11 are brought into contact with the terminals of a voltV- age source, not shown, upon launching, a charge is placed upon capacitor25. Ths charge leaks to capacitor 26 through resistor 27 until the striking voltage of diode 28 has been reached. Upon the attainment of such voltage, diode 28 res, causing current to ow through heating element 16 ofY explosive motor'16a. If, however,

leither of the switches 29 or 29a should close before firing of the dode 28 occurs, capacitor 26 will discharge through the switch circuit so completed. The time Vre- Vquired for capacitor 26 to assume its initialv charge, to

'plete discharge, and by the resistance of the circuit, which v may be increasedby the addition of a resistor 30 in series with the devices 29 ,and 29a. l

The operation of the circuit of Fig. 10 is identical with the operation of the circuit of Fig. 9 with the exception that power in the Fig. 10 circuit is made availableto i charge capacitor 26 through resistor 27 from power supply 31 upon actuation of safety device 32 whereas in a cylindrical weight 8a axially bored at one end.. A tension spring 9a, one end of which is axed to base 7b and the other end of'which is vaixed tothe closed' end of weight 8a, normally maintains the weight in the In this embodiment, however, it is not necessary'that the housing 6a orfthe weight 8a be conductive,nor that the base 7b be'nonconductive, inasmuch as this device operates upon Vmechanical rather than electrical principles. The weight v8a is connected toa lever.33, pivoted at 33a, by means of a Vmotion transmitting linkage 34, such as a'cordvor cable,"threaded through an'aperturer38 provided therefor in' base 7b. "A detent 3'3b is provided at one end ofl lever 33 to Vengage a tooth 35 on balance-wheel 36 of aY clock-type arming system, not shown.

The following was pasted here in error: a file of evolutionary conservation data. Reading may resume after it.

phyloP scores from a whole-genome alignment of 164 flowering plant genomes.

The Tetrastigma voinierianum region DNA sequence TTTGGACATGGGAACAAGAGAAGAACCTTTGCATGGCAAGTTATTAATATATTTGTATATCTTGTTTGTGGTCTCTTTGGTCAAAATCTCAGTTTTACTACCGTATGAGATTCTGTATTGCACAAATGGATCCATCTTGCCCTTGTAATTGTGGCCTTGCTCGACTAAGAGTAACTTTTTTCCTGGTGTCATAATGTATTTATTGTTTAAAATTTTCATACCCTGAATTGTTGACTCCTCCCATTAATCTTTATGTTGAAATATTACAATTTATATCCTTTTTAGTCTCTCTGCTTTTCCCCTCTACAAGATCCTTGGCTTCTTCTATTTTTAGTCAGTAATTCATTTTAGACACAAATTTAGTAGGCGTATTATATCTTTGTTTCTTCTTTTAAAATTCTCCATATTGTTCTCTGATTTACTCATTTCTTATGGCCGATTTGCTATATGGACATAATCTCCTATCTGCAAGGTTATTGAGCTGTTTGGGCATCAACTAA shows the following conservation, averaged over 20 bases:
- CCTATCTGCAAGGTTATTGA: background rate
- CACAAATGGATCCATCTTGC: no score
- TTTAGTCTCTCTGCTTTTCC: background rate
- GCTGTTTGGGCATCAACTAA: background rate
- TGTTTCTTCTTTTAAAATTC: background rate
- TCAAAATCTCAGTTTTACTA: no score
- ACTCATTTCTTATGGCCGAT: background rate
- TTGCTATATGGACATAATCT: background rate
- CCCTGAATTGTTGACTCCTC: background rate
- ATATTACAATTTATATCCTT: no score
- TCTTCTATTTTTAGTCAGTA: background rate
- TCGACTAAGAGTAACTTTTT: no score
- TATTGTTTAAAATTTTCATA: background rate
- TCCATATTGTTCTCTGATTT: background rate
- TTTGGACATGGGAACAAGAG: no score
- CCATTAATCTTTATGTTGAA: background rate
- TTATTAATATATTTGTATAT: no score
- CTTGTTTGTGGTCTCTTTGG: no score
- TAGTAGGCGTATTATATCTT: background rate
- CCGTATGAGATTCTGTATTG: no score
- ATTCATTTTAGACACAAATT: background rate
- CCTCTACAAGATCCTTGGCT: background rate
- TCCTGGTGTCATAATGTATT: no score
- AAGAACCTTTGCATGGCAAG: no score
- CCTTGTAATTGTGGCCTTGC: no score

In Fig; 12 the'deviceis shown being acted upon by an acceleration of l'g or greater directed generally directed perpendicular to the axis of weight 8a. Weight 8a is driven sidewise by this force and in so doing extends the spring 9a. It also exerts a pull upon linkagev 34 which is-caused to move to the right of the drawing.